As you might well imagine, I attend my fair share of conference calls. I recently joined a call announcing my arrival in standard fashion, “Hello everyone, this is Michael.” That would have been fine, except that on this particular call, there were in fact three people named Michael!
This had the potential to create considerable confusion. It certainly illustrates the value of making introductions at the start of conference calls. This helps everyone on the call associate a voice with a person at the outset, but it’s not a complete solution to the problem of knowing who is speaking as the call proceeds.
Imagine yourself at a weekly staff meeting. With the entire team gathered around the conference room table, it’s plainly apparent who is speaking at any given moment.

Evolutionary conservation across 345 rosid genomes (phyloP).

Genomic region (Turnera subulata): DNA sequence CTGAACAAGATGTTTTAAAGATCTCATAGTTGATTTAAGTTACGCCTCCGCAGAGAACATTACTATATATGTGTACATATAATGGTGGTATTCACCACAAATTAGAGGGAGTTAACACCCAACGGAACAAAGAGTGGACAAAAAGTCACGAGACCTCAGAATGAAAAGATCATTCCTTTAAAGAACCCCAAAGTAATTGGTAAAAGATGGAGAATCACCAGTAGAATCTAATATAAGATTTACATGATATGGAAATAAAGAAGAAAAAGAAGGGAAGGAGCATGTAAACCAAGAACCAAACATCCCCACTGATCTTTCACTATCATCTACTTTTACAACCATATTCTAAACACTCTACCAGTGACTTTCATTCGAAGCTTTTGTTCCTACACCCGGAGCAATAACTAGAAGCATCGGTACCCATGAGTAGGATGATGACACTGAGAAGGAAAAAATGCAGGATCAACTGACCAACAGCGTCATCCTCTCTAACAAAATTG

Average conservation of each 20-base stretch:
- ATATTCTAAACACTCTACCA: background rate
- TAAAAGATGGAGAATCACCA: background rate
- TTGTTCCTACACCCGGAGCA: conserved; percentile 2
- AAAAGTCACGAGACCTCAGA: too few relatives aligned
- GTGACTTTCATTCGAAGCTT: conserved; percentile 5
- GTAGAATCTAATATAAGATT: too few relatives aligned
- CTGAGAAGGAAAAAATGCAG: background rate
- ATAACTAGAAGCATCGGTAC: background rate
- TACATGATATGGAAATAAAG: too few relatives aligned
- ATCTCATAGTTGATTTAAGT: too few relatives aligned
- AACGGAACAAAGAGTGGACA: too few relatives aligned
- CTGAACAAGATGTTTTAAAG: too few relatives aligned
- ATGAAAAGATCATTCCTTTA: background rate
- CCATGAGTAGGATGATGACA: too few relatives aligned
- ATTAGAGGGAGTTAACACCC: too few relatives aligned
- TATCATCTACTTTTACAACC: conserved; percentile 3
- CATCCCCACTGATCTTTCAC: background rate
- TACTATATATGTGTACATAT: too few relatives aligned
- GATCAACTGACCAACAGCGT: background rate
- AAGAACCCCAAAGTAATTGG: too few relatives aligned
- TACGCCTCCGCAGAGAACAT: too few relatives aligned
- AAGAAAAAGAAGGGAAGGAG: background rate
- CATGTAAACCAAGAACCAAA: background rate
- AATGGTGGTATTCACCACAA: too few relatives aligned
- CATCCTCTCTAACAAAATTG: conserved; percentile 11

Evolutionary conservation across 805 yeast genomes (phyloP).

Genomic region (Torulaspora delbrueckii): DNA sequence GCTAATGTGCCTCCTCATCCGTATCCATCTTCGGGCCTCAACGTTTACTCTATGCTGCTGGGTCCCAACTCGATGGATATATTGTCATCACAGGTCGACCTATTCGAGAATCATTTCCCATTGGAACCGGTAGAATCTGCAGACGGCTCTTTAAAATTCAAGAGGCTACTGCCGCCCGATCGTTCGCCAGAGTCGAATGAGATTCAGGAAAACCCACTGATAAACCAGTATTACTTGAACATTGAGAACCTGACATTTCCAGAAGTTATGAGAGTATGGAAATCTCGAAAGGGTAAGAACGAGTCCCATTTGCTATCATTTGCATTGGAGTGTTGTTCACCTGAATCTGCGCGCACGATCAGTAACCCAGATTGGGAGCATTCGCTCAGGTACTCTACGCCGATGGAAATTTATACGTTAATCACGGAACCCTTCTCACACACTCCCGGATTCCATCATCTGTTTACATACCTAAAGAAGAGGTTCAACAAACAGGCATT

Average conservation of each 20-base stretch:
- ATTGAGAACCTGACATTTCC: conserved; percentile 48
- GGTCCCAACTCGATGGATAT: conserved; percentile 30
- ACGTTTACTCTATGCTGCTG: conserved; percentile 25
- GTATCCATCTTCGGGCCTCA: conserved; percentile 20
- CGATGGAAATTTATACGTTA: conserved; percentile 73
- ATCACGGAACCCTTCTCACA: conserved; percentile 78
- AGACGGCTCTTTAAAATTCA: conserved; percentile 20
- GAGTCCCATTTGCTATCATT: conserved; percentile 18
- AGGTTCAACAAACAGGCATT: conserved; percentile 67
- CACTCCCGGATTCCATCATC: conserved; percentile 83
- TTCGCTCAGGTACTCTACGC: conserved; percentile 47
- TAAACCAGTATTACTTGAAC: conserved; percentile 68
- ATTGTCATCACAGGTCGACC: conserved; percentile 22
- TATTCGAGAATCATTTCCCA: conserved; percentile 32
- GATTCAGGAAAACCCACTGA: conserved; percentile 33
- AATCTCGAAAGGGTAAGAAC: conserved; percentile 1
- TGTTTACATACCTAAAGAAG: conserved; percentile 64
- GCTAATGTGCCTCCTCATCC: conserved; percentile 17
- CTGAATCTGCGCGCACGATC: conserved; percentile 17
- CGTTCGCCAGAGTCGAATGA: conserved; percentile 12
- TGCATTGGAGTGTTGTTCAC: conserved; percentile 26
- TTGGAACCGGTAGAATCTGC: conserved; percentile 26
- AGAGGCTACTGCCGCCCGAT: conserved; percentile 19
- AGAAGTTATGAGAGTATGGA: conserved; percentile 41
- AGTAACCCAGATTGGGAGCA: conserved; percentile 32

Now close your eyes. Is it still as easy to identify the person speaking? Most people find that identifying people by sound alone requires more effort. This is true even with teams that already know each other, located in the very same room!
Now re-imagine that meeting as a conference call, with everyone joined by telephone from different locations. Some people are at their desks, connected by a traditional phone line. Some are in the field, connected by mobile phone. A few are in a meeting room, grouped around a conference phone. One person is en route to a far-off supplier, called in via mobile phone from an airport.
Some people are easier to hear than others. Some are loud, while others are quiet. Each connection adds a different sort of background noise. All of these factors make it difficult to identify who is speaking by voice alone.
If you haven’t talked for a while, others will probably have a hard time recognizing you. State your name as you start, and speak clearly, distinctly and directly into the handset or microphone.
Relatively small courtesies, like briefly introducing yourself when you join a call, or restating your name when you begin to speak, go a long way to improve the conference experience, for everyone.